12
[FEN "1r1q1rk1/p4pp1/3p1b1p/2pQ4/4P3/P1P2P2/1P2B1PP/1K1R3R b - - 0 20"]
[Title "The Position"]

1... Bxc3??

In this position, I believed that the best move for Black is Bxc3. It’s a free pawn, creates a threat on b2, and exposes the white king.

However, Stockfish labels it a blunder. The advantage goes from around −2.5 to −0.5.

After Black plays Bxc3, Stockfish suggests the move b3 for White. I do not see how this justifies labeling the bishop move a blunder.

4 Answers 4

7

Because you have opposite-colored bishops and it's nearly impossible to win in the endgame. You can, however, take advantage of the weak white king.

After 20... Bxc3 the game will most likely continue:

[FEN "1r1q1rk1/p4pp1/3p1b1p/2pQ4/4P3/P1P2P2/1P2B1PP/1K1R3R b - - 0 20"]

1... Bxc3 2. b3 Bd4

This will you protect your pawn on d6. You've lost your chance to win now.

20... Qa5 or, even better, 20... Qb6 begins the attack. Here's a possible (and interesting) continuation:

[FEN "1r1q1rk1/p4pp1/3p1b1p/2pQ4/4P3/P1P2P2/1P2B1PP/1K1R3R b - - 0 20"]

1... Qb6 2. Qd2 Qb3 3. Ka1 Bg5 4. f4 Bxf4 5. Bc4 Bxd2
6. Bxb3 Bxc3 7. Bxf7+ Rxf7 8. bxc3 Rf2

The bishops are gone and your opponent's pawns are split. You also threaten to move your other rook on the second rank.

2
  • I thought opposite-colored bishops were advantageous for the attacker? How come it sounds like opposite-colored bishops actually lead to a draw?
    – minseong
    Jan 9, 2022 at 12:06
  • 3
    I'm referring to the opposite-colored bishops endgame that is very likely to occur if Bxc3 is played. Those are almost always drawn. Jan 9, 2022 at 12:10
6

Positions with opposite color bishops and heavy pieces are known to be very complicated and double-edged. The tension between two sides can last for a long time because of continuous maneouvering of rooks and queens.

Consequently, evaluation of the position depends mostly on the dynamical resources and weaknesses in pawn structure and not on just pawns counting (but of course it counts too). After 1. ... Bxc3 2. b3 and subsequent Bc4, Ka2 White hampered black's attack along the b-file. And it's not clear for black how to proceed.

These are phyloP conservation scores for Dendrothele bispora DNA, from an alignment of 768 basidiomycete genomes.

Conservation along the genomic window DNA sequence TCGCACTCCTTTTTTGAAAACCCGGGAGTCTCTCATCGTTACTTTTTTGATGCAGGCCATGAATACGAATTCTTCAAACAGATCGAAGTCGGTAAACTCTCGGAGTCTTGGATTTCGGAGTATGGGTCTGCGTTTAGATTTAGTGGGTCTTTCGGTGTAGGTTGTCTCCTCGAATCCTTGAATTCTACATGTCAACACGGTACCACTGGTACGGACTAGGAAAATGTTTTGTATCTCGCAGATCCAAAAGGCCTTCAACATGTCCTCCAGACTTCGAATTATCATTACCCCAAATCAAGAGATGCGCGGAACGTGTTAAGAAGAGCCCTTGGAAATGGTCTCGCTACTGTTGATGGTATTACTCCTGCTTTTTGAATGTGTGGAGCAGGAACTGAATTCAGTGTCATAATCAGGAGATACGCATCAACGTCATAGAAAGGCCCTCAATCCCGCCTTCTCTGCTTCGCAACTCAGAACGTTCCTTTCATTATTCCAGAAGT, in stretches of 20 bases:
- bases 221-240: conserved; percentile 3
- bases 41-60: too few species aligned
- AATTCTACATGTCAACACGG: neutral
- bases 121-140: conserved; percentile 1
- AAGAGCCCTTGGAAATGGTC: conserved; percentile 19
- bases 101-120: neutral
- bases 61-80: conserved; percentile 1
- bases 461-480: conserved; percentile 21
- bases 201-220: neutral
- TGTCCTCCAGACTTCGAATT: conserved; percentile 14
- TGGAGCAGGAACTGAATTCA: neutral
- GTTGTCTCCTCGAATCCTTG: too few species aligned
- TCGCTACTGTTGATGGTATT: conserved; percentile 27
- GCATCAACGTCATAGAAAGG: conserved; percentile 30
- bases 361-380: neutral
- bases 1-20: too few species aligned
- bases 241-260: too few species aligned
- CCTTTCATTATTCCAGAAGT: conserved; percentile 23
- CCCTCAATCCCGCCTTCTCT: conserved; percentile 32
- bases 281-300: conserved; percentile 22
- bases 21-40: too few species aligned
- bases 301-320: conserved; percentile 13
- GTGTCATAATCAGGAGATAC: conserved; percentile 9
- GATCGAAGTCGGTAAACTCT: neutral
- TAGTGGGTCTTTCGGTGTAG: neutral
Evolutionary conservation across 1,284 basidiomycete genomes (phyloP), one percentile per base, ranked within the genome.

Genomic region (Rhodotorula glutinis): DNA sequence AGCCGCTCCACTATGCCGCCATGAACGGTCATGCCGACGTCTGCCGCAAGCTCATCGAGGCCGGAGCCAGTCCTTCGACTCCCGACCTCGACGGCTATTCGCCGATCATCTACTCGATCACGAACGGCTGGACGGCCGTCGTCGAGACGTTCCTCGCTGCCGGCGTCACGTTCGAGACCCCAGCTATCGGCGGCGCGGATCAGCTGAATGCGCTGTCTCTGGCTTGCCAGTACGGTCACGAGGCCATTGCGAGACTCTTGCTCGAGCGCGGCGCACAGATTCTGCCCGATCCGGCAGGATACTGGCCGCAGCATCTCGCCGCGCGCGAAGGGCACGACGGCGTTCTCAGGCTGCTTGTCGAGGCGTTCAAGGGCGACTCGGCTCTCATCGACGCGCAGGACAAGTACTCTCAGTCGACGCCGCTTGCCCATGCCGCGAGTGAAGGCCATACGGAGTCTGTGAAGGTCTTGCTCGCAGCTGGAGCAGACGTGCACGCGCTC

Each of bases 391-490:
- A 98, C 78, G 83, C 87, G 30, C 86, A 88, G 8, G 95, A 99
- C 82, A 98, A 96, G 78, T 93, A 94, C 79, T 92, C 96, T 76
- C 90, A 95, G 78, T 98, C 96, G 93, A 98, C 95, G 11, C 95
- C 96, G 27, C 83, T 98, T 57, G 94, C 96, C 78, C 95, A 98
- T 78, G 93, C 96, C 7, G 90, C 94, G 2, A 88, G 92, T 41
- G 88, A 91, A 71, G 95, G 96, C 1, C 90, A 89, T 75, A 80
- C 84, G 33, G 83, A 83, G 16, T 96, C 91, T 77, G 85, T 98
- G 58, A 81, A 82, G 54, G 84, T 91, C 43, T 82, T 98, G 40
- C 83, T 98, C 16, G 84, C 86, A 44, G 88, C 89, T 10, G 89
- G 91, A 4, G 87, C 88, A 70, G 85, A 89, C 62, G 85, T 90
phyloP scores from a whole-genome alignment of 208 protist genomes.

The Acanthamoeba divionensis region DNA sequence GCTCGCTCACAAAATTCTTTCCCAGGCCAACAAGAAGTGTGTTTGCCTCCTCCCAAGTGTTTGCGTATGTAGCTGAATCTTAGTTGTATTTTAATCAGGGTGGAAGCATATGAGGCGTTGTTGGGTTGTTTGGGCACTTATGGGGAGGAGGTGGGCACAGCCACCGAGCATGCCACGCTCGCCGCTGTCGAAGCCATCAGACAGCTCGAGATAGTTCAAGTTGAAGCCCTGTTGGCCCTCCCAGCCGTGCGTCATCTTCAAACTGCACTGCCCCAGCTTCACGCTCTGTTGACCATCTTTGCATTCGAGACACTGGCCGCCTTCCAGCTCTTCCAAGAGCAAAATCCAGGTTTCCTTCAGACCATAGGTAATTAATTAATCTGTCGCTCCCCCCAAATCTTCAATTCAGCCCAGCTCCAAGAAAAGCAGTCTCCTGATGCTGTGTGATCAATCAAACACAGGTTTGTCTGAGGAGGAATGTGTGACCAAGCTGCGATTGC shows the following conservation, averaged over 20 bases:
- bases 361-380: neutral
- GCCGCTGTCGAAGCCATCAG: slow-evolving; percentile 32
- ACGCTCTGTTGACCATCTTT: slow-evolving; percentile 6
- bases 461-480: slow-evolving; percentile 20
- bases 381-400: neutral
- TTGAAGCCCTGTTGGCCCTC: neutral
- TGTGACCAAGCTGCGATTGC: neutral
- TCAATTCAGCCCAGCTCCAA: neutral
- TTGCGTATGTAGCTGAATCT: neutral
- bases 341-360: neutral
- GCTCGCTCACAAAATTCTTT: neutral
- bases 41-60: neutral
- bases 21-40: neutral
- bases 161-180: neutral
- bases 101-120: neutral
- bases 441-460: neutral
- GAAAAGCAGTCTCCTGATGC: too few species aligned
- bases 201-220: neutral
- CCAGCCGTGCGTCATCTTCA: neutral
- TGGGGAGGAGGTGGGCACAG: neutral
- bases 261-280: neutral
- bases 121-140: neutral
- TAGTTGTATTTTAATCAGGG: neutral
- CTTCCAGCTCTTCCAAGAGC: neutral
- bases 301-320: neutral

At the same time white has a clear plan of advancing king's side pawns evolving the attack. f7 pawn is pinned and it would be a long-term target for white's pieces on light-squared diagonal a2-g8.

I think, that exchanging off queens will bring white's edge in the endgame.

To see more deeply we can make intermezzo move 1. ... Qb6 threatening mate. Now b3 can not be played. And white needs to play 2. Qd2 to protect c3 and b2. Then black's idea to put all his heavy pieces along b-file and continue attack. White is in trouble because his bishop can not take part in defense, for example:

[FEN "1r1q1rk1/p4pp1/3p1b1p/2pQ4/4P3/P1P2P2/1P2B1PP/1K1R3R b - - 0 20"]

1...Qb6 (1...Bc3? 2. b3 Qb6 3. Bc4=) 2. Qd2 Qb3 3. Ka1 Bg5! (3...Rb6 {with idea of Rb8. With edge for black.}) (3. Qc2? Bxc3 4. Qb3 Rb3 5. Kc2 Rxb2 6. Kxc3 Re2) (2... Rb7 3. Bc4 Rfb8 4. b3 Qa5 {targeting a3 and c3. Also good for black strategically.}) 4. f4 Bf4 5. Bc4 {only move} Bd2 6. Bb3 Bc3 7. Bf7 Rf7 8. bxc3 Rf2 {with very good chances in the endgame for black}

Main line of my variations is from previous answer by double-beep.

1

The pawn is actually a goner in any case after 1...Qa5 or 1...Qb6 - White can't play 2.c4 since Black can play Rxb2+, breaking the pin with 2. Kc2?? or 2. Kh2?? leads to 2...Rxb2+ 3. Kxb2 Qxc3+ and checkmate, and the pawn is attacked more times than it can be defended.

The real difference is that if you take the pawn immediately, White can play 2. b3 followed by 3. Ka2, which leads to a solid defensive set up against which you don't have immediate attacking ideas. This is why Stockfish wants to play 1...Qa5 or 1...Qb6, preventing this defense, before taking the pawn.

Note that although 1...Bxc3 wins a pawn, you still aren't actually ahead in material because in the current position you are a pawn down, and White has positional trumps as well - in particular your d6-pawn is weak and it's hard to eject the Queen from d5.

1

It's not so much that Bxc3 is a blunder, as that not doing Qd6 is a blunder. Stockfish gives +4.5 to this position with White to move, and -0.4 after Bxc3, so Bxc3 compared to nothing at all improves your position by 4.1. It's just that Qd6 improves your position even more. Even if a move doesn't give up material, keep in mind that every move costs a tempo. Opportunity cost is just as important as direct cost, and an opponent's weakness left unexploited is just as much a blunder as giving yourself a weakness. "When you see a good move, look for a better one."

1
  • 3
    Qd6? or Qb6? d6 has the black pawn
    – ilkkachu
    Jan 9, 2022 at 11:01

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